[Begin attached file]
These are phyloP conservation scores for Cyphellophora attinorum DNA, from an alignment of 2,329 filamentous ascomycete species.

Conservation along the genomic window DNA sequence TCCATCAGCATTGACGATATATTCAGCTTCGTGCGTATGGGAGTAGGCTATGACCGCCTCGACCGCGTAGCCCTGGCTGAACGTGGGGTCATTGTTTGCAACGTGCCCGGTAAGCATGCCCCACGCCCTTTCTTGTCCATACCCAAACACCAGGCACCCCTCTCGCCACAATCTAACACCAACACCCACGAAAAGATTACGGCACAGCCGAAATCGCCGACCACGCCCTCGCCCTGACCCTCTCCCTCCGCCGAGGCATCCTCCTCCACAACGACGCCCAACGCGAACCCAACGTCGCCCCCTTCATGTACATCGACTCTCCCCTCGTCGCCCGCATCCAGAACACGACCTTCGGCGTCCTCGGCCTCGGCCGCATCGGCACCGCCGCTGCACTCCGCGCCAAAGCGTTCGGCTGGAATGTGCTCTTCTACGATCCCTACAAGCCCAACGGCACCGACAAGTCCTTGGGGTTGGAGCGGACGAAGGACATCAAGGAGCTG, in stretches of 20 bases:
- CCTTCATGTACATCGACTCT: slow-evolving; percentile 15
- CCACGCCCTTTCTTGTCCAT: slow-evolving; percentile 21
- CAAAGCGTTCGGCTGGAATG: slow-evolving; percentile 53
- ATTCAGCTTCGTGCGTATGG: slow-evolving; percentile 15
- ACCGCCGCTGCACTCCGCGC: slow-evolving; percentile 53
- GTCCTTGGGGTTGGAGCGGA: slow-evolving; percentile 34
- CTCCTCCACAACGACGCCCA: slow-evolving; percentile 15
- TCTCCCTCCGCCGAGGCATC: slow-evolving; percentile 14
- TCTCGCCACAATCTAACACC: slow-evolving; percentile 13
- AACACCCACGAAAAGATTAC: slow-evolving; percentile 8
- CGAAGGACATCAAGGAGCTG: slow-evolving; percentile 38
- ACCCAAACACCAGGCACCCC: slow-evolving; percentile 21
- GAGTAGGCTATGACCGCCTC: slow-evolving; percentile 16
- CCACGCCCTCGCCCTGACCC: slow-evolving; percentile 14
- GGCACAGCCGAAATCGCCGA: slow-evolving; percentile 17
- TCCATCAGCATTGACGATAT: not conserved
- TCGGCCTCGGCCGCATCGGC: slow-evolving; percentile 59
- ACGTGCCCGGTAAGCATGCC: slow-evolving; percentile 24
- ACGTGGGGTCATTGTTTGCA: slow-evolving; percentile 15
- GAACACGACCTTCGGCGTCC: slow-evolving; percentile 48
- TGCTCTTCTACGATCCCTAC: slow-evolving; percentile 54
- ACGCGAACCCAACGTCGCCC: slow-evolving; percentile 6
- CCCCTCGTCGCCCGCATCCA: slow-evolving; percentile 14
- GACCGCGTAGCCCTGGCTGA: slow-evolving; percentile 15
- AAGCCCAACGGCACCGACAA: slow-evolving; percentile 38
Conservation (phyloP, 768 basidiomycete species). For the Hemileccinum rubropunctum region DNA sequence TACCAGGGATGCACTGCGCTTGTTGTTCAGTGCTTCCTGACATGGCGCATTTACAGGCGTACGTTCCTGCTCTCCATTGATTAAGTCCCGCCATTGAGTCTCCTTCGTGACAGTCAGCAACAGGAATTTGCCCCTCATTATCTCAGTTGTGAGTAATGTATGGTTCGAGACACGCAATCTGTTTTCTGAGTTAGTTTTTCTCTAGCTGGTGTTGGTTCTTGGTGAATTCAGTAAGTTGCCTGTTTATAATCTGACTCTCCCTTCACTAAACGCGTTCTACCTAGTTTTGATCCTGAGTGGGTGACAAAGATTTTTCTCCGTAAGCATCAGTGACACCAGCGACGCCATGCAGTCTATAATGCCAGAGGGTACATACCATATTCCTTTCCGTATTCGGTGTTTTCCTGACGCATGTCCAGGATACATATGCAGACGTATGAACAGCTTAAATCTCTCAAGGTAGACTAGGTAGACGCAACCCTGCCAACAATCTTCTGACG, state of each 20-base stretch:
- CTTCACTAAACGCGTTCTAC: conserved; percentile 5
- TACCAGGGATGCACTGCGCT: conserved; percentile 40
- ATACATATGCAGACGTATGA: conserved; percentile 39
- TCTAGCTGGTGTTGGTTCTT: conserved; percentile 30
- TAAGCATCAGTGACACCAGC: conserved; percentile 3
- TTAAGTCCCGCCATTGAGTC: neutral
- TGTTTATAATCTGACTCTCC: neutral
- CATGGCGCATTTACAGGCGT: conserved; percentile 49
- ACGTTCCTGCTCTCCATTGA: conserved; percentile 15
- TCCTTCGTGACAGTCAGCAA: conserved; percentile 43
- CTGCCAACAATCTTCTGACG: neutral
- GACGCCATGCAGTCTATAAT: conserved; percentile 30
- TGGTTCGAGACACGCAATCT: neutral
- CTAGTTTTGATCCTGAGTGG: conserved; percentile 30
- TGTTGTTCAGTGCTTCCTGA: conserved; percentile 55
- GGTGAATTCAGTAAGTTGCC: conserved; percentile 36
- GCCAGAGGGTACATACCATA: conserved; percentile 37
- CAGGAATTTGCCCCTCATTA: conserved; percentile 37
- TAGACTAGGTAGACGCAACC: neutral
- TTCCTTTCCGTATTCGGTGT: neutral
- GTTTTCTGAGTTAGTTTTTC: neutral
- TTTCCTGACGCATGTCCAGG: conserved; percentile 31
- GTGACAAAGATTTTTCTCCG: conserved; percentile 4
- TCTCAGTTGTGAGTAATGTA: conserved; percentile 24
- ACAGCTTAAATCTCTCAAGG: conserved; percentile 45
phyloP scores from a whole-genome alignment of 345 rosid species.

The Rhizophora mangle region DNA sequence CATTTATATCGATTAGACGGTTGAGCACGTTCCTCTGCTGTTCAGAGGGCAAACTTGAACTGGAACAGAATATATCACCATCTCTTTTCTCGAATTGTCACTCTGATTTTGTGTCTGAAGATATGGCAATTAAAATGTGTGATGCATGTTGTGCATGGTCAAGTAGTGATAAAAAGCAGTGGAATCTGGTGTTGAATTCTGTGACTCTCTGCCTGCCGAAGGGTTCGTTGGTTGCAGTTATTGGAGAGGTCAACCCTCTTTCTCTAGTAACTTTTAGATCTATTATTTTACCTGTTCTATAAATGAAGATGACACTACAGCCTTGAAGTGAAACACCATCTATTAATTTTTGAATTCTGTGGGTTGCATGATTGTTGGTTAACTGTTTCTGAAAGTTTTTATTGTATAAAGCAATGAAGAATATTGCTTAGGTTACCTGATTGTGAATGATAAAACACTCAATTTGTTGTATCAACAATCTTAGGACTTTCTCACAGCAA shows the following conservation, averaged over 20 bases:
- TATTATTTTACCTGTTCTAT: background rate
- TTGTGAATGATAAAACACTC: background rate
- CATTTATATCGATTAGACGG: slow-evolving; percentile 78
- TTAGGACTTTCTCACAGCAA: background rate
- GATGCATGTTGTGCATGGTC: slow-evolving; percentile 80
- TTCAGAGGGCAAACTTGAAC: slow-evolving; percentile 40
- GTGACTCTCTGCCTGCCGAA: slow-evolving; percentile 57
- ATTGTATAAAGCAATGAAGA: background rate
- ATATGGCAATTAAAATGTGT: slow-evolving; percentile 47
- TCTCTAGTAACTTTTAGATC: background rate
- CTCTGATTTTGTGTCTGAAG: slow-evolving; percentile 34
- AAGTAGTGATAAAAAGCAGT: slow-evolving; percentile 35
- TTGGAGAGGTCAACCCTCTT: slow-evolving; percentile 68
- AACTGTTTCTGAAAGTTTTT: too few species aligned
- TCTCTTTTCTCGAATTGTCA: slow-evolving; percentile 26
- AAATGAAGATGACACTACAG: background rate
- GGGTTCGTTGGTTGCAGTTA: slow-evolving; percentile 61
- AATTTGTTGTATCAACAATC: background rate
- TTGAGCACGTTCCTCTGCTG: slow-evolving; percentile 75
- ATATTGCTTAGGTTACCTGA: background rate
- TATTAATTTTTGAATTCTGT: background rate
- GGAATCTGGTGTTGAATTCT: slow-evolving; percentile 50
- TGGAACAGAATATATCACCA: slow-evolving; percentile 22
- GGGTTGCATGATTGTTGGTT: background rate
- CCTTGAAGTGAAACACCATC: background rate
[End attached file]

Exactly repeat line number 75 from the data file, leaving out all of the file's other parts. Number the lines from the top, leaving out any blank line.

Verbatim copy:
- ATATTGCTTAGGTTACCTGA: background rate